IMF. Global Financial Stability Report. Financial Market Turbulence: Causes, Consequences, and Policies.
September 2007. P. 22–25.
RUSSIAN ECONOMY IN trends and outlooks residents that the government was compelled to legalise by issuing a moratorium upon the repayment of bank obligations to non-residents. As a result, the balance between foreign currency denominated bank assets and liabilities was restored, and in 1998 the cumulative foreign currency gap in the banking system amounted to only 1% of total banking sector assets.
However the international reputation of the national banking system was damaged for many years to come.
Prior to the 2008-2009 crisis, as of August 1, 2008, the currency gap between bank assets and liabilities amounted to 10.7% of the total banking sector assets, twice exceeding the level that preceded the August 1998 crisis. The period from early 2004 up through July 2008 saw the peak of carry trading strategies at Russian banks. The devaluation of the ruble starting from late 2008 that resulted to in a 50% drop in the value of the national currency (see Fig. 9), would have undoubtedly led to a repeat scenario of the 1998 banking system collapse if not for state support to banks. The provision of lending by the Bank of Russia and government regulators, as well as the gradual ruble devaluation policy, gave the banks the time and resources necessary to redress the balance between their foreign currency denominated assets and liabilities.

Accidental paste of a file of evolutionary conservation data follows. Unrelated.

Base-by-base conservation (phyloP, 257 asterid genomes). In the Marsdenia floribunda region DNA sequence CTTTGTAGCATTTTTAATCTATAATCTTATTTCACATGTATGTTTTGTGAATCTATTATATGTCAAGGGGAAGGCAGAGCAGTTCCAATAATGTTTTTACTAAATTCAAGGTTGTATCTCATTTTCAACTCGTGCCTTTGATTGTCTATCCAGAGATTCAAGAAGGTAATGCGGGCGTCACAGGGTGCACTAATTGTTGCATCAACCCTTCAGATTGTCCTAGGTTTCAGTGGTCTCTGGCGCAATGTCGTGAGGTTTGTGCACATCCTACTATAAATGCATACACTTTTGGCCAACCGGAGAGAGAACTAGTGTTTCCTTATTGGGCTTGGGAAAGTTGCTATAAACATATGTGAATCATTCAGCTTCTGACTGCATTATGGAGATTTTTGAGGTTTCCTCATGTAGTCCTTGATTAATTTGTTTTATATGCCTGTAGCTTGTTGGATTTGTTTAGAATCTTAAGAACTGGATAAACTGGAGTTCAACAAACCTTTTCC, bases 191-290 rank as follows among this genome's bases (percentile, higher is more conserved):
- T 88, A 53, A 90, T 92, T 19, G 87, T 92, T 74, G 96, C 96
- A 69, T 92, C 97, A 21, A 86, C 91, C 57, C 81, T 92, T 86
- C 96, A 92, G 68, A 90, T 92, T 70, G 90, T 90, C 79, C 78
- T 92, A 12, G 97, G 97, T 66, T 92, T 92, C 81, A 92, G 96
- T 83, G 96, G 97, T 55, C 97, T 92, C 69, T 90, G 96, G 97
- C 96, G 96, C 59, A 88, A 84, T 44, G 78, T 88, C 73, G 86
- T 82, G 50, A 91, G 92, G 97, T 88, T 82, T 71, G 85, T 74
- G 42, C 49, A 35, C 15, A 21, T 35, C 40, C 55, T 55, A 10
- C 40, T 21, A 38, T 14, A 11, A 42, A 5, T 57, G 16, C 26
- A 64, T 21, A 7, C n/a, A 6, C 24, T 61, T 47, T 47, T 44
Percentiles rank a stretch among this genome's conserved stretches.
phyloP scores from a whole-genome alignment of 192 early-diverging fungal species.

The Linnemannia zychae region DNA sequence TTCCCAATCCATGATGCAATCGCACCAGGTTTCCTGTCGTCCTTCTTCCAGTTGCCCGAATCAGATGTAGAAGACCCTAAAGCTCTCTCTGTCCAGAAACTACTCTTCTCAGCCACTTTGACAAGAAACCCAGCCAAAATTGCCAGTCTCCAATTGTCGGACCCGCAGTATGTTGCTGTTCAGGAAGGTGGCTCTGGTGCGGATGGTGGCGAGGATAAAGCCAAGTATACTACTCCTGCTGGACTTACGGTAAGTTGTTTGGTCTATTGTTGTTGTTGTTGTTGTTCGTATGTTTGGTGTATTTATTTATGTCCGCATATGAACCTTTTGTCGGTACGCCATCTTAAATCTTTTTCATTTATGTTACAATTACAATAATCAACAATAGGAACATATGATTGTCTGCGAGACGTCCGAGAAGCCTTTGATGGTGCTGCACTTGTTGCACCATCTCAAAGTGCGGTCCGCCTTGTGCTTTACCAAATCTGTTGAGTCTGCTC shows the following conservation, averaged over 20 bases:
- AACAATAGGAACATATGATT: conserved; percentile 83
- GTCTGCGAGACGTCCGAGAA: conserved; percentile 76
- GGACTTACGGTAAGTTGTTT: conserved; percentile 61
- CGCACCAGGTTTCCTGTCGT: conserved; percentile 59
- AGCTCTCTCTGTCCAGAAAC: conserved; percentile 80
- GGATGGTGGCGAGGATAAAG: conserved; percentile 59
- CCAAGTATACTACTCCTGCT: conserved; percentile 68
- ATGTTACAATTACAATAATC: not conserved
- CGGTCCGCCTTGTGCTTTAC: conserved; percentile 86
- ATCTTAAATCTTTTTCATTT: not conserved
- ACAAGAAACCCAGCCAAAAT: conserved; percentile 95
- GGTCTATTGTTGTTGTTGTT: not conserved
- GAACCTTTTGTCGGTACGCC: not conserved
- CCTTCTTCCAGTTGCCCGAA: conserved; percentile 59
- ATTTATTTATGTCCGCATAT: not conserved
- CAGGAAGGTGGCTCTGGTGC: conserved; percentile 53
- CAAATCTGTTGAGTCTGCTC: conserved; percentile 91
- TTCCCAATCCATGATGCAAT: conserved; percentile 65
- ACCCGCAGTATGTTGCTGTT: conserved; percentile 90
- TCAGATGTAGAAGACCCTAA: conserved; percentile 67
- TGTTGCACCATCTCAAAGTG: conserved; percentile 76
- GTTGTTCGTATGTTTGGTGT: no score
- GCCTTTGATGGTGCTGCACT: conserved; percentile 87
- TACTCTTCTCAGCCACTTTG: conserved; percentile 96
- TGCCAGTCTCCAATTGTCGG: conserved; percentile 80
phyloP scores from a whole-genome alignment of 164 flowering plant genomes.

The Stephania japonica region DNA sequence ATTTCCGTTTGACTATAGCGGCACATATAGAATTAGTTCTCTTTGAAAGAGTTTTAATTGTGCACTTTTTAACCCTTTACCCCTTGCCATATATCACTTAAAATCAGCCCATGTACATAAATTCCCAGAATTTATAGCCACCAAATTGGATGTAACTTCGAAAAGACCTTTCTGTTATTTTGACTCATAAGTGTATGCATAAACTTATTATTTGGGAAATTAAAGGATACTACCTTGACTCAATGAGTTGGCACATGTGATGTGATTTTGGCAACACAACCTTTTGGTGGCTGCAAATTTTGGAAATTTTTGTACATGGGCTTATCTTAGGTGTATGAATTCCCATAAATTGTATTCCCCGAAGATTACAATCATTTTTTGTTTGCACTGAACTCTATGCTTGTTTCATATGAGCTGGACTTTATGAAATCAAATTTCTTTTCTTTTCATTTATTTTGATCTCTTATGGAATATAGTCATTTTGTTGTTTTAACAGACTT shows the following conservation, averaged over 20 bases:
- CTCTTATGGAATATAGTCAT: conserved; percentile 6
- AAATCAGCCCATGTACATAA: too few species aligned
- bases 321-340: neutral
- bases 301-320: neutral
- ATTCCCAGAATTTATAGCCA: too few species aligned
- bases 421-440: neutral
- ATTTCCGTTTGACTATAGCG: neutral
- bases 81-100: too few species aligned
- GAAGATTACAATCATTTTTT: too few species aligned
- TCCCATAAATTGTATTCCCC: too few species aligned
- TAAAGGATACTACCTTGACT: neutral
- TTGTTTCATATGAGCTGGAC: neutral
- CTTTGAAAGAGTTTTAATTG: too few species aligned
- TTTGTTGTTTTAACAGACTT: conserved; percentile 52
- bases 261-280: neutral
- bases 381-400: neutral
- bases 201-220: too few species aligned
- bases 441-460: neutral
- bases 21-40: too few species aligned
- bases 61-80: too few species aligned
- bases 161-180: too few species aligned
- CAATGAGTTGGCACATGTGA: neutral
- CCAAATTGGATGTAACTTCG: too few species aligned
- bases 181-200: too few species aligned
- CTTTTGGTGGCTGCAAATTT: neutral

To minimize the time needed to close this currency gap, the Bank of Russia adjusted the mandatory reserve requirements for bank borrowings from non-resident banks and for other foreign currency denominated liabilities from pre crisis levels of 5.5% and 5.0% respectively of the total value of liabilities to 8.5% and 6.0% respectively for the period from September to September 17, 20081. Banks were compelled to partially repay foreign debts and convert ruble denominated assets into foreign currency. As a result, by the end of 2008, the currency cap that had previously amounted to RUR 2.4 trillion was largely closed, and as of January 1, 2010, the currency gap between bank assets and non-resident claims amounted to 3.1% of the total banking system assets. Our estimates put the effect of this measure on the Russian banking system at RUR 3.3 trillion (see Table 3).
All this was only made possible by the unprecedented government financial support to banks and key real sector companies. The scale of government support is evidenced by the decrease of Russia’s foreign exchange reserves from August 2008 to February 2009, as shown in Fig. 1.
However, starting from the second half of September 2008, these ratios began to decline to amount to only 2.5% each at the end of 2009.
Section Monetary and Budgetary Spheres Source: Bank of Russia and the Russian Ministry of Finance.